Dematerialization: Art and Design in Latin America
Dematerialization examines the intertwined experimental practices and critical discourses of art and industrial design in Argentina, Mexico, and Chile in the 1960s and 1970s. Provocative in nature, this book investigates the way that artists, critics, and designers considered the relationship between the crisis of the modernist concept of artistic medium and the radical social transformation brought about by the accelerated capitalist development of the preceding decades. Beginning with Oscar Masotta’s sui generis definition of the term, Karen Benezra proposes dematerialization as a concept that allows us to see how disputes over the materiality of the art and design object functioned in order to address questions concerning the role of appearance, myth, and ideology in the dynamic logic structuring social relations in contemporary discussions of aesthetics, artistic collectivism, and industrial design. Dematerialization brings new insights to the fields of contemporary art history, critical theory, and Latin American cultural studies.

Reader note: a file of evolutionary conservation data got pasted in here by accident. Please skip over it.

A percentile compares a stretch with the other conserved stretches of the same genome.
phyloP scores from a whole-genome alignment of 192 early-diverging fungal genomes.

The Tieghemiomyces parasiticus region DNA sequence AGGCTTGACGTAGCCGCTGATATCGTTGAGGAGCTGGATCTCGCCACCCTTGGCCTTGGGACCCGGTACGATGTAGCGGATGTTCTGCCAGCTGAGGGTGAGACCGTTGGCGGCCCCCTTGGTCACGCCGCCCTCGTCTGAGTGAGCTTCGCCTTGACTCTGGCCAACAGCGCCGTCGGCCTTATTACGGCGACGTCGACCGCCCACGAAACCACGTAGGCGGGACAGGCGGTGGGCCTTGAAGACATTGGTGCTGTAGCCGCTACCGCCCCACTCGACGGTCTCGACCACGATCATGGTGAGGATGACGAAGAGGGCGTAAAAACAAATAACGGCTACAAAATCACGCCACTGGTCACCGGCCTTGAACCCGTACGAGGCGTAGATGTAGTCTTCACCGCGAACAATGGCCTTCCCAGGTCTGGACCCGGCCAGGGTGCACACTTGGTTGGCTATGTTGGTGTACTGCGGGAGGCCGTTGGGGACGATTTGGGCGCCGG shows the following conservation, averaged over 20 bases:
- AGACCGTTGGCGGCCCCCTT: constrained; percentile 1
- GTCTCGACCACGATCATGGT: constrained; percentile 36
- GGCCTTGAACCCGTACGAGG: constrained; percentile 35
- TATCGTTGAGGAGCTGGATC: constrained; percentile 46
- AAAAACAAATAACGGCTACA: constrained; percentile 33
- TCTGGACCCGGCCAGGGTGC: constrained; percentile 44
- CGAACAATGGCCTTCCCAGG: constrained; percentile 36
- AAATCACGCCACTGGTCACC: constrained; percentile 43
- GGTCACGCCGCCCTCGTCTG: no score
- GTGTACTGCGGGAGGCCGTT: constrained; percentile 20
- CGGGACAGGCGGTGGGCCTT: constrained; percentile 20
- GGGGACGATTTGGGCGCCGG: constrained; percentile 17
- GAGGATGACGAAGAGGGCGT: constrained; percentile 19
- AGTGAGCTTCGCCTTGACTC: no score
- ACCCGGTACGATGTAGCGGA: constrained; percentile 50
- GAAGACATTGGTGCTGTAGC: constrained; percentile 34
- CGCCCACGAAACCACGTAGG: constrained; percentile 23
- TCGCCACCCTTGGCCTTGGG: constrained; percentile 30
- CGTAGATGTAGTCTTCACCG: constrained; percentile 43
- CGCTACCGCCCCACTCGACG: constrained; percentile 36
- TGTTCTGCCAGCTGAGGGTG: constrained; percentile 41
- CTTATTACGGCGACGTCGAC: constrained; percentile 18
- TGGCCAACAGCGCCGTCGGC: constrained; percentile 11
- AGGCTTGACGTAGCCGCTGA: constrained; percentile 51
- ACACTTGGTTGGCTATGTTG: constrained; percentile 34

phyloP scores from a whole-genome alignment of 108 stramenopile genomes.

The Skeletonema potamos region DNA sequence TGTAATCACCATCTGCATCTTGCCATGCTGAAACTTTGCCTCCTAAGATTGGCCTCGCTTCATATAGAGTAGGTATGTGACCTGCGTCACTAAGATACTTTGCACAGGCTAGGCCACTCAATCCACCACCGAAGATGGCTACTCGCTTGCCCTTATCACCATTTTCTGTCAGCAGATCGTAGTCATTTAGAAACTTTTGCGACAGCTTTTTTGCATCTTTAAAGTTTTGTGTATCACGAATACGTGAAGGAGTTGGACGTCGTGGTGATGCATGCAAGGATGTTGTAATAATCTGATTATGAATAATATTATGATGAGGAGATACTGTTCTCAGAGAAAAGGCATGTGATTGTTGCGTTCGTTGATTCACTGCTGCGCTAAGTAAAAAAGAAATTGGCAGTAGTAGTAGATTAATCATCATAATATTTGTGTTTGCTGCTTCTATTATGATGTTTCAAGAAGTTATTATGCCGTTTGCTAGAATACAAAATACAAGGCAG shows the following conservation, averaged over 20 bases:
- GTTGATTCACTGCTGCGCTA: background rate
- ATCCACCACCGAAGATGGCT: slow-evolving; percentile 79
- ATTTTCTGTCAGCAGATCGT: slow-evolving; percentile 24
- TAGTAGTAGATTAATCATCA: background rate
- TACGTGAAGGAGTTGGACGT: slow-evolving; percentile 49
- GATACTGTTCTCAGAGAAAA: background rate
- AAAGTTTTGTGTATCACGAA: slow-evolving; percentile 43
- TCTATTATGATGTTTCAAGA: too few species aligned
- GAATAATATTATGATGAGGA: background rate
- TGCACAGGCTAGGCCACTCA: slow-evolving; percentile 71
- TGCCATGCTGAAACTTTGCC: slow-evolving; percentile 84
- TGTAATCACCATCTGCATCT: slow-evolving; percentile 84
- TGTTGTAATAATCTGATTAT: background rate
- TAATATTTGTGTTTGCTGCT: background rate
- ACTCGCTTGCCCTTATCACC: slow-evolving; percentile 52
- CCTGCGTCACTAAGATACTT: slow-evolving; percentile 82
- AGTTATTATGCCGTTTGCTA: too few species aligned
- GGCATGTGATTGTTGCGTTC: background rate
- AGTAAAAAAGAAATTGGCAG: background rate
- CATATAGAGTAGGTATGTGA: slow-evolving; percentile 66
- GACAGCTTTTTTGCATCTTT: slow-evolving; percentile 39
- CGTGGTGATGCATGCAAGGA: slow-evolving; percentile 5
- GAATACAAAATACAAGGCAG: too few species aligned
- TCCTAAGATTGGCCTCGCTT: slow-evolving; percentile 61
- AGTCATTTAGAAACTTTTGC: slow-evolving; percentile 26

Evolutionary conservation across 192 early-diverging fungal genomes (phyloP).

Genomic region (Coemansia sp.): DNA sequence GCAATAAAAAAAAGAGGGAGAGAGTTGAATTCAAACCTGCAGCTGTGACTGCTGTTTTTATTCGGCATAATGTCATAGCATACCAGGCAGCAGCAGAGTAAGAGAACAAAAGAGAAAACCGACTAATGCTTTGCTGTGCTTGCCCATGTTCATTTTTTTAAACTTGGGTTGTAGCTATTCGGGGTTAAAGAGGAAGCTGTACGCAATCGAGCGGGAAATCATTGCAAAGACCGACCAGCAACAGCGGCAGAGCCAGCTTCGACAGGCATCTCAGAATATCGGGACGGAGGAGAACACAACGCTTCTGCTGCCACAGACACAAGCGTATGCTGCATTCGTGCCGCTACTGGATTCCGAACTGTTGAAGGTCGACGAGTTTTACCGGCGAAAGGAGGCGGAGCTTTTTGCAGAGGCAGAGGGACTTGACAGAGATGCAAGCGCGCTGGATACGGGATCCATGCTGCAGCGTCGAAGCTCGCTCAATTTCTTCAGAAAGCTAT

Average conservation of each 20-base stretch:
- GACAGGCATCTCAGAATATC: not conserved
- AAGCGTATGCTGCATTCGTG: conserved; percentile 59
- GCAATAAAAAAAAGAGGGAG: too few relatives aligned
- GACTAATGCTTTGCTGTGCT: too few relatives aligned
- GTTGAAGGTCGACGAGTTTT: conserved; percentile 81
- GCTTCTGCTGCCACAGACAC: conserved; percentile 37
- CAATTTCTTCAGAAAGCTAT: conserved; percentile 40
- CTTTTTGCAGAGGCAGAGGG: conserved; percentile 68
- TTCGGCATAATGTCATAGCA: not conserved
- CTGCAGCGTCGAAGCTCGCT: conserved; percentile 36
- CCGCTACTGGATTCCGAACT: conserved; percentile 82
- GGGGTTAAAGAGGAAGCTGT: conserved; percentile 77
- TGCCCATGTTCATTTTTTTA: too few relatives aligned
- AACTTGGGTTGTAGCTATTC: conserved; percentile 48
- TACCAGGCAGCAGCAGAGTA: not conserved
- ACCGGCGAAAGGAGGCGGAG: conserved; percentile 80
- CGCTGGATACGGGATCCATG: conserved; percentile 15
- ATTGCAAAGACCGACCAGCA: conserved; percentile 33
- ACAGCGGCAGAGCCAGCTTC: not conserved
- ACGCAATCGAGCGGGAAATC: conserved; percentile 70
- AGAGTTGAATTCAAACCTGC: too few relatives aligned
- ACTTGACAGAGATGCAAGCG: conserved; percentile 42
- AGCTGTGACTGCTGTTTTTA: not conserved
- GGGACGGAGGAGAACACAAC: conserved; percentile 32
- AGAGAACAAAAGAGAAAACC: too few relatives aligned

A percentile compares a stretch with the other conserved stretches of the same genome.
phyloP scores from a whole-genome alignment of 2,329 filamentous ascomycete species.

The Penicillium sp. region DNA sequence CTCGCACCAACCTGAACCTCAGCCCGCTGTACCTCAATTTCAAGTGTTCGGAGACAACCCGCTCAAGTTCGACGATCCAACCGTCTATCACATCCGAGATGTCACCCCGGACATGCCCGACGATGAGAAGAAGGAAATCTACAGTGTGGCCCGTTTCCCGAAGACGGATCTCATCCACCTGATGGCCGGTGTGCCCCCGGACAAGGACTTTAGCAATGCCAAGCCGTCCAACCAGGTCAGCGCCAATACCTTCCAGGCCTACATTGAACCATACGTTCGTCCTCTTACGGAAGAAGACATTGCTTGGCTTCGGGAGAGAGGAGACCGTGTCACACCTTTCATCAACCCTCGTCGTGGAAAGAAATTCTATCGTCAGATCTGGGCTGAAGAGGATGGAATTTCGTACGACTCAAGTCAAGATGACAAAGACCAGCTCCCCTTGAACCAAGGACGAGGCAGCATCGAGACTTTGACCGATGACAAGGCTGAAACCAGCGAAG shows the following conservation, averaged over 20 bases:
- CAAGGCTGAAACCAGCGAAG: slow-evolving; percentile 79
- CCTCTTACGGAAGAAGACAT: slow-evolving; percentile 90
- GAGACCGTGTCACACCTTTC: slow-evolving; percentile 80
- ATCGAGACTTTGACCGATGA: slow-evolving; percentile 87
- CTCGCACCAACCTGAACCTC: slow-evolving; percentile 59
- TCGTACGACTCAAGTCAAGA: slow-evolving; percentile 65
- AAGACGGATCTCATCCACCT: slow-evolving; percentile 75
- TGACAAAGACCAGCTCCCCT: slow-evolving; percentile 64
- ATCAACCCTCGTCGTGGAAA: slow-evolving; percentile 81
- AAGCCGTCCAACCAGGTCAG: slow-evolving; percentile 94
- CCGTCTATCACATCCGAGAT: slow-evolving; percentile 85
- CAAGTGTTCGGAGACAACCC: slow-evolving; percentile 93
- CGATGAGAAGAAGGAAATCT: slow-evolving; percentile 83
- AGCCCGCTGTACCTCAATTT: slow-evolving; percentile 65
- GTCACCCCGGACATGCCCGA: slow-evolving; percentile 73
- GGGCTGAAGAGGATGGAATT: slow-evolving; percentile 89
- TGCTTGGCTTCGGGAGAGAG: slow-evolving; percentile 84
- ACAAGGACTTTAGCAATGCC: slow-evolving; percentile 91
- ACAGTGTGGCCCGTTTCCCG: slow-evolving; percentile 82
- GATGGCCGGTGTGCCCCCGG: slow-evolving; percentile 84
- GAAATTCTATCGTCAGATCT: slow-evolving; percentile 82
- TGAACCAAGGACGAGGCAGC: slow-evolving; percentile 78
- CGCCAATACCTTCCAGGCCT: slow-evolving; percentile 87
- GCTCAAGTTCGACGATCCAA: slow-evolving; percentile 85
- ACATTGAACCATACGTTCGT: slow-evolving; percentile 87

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abstract According Actaeon aesthetic American Apariencia desnuda appearance approach argues art’s artistic assumes attempt authors autonomy becomes Bonsiepe Bride capital chapter claim collective commodity communication conceptual conceptual art consciousness context critical cultural cybernetics Cybersyn defined dematerialization describes determination effect essay exhibition experience FIGURE formal function garbage Given Glass Groups Grupo Híjar historical idea ideology implied industrial design institutional internal interpretation labor language Large Latin Lévi-Strauss logic Marcel Duchamp Marxism Masotta mass material meaning Mexican movement myth nature Notes notion object operation organization Oscar MasOtta painting Paz’s period poetic political pop art Popular position practice present problem production proposes question reading refers reflection relation relationship response role sense serves social society specific structure style suggests symbolic technical technique theory tion transformation understanding universal visual workers writings